My 26-year-old, Max, is "our supply guy." While on the road as a wine salesman, he sees all sorts of bonnes affaires: from free-for-the picking persimmons to retro bistro chairs (from a wine shop that was tossing them) to a giant antique mirror (found by the side of the road) he gifted Grandma. He's that family member who brings useful/abandoned stuff home for redistribution. Plus, he's a neat freak so he takes care of details I don't think of (like washing down our portable clothesline after the storm).
And my 24-year-old, Jackie, is the peacemaker. Calm, quiet, and thoughtful, she is the listener (and still the dreamer). I am amazed by her ability to simplify and express in words a complex notion or emotion. I've always felt she would be an excellent therapist or advocate given her innate sense of justice. Ironically she is currently recovering from a terrible injustice and this has brought her back to France, to the frenzied fold she escaped years ago.
"Mom," Jackie texted, after I was still spinning from our family meltdown, "everything will be fine, I promise. Everyone is under tension today. Don't blame yourself or anyone. Let's be patient...."
Late that same evening, worn out from emotion as we sat gathered around the salon, I had the last word: “Look, we may not be a perfect family... but would you trade ours for another and maybe a whole other set of problems? We have made it this far and that is a beautiful thing. And right now, at this time in our lives, for various reasons, we are living together again and I believe this is not by coincidence. We all need each other. And, just think, when will we ever have a chance to live together like this again—parents, kids, and Grandma? It’s kind of cool, isn’t it?”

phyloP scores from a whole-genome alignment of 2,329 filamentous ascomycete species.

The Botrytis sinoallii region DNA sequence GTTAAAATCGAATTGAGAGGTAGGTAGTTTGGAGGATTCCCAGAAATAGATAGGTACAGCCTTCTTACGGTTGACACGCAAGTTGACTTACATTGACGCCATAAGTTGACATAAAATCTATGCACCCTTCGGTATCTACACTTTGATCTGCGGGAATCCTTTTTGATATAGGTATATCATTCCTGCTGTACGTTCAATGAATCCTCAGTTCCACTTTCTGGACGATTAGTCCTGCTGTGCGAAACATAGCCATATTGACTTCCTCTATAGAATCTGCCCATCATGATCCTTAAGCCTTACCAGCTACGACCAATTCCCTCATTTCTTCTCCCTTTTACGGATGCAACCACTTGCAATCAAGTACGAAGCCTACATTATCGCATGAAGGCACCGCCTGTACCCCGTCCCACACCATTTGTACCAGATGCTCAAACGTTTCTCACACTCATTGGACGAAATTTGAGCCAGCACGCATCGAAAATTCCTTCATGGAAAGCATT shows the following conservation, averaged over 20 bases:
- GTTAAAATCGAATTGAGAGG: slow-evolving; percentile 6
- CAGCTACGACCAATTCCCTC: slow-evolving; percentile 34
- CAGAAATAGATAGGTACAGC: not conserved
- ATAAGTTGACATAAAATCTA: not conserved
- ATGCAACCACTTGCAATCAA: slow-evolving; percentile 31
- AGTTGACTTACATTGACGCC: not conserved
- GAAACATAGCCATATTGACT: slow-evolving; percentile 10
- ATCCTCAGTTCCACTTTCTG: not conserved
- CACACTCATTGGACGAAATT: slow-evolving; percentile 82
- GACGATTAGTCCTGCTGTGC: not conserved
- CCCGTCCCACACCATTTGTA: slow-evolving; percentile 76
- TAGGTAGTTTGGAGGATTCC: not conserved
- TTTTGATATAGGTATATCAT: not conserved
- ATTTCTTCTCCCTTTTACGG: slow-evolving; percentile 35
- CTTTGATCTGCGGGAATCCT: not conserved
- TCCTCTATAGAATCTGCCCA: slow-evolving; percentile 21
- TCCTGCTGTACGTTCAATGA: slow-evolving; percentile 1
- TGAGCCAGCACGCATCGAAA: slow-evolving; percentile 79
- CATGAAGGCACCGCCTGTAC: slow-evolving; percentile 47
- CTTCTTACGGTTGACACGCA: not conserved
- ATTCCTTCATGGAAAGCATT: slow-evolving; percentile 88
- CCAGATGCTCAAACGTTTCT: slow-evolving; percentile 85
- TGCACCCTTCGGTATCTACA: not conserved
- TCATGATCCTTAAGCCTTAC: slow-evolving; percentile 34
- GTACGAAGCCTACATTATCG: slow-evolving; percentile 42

Or, as Jackie said of our multigenerational foyer, “We’re like an Italian family!”
We all nodded in appreciation of such exotisme. Yes, indeed. C’est la dolce vita! I think Jules would toast to that...just as she did when she snuck into Jean-Marc’s wine cellar, dragging a neighbor down with her. She must have swiped a very good vintage (Domaine du Banneret, Châteauneuf du Pape?) because when her son-in-law burst into her room the next day, il l’a grondée!
c'est nous = it's us
le conflit est inévitable = conflit is unavoidable
la cave à vin = wine cellar, wine shop
une réunion familiale = a family gathering
la pause déjeuner = lunch break
conciliabule = discussion, chat, pow-wow
je me lance = I go for it
la salle de bain = bathroom
le fiston = son, boy
propre = clean
la rancune = grudge, resentment, hard feelings
la bouche cousue = tight lipped
qui fait quoi = who does what
veille (veiller) = to take care of
une bonne affaire = a good deal
le salon = living room
C’est la dolce vita = it’s the good life
il l’a grondée = he reprimanded her!
*At the end of the sound file, Jean-Marc is saying: "voilà 'gronder' c'est 'é'...Ah zut!" (I had spelled it 'gronder'.
A Message from Kristi
Thank you for reading my language journal. In 2002 I left my job at a vineyard and became self-employed in France. "French Word-A-Day" has been my full-time occupation ever since. Ongoing support from readers like you helps keep this site ad-free and allows me to focus on the creative process of writing. My wish is to continue offering posts that are educational, insightful, and heart-warming. If my work has touched you in any way, please consider supporting it via a blog donation of any amount.
Ways to contribute:
1. Send a check
2. Paypal or credit card
3. A bank transfer, a great way to send your donation as there are no transaction fees.
Or purchase our online memoir, The Lost Gardens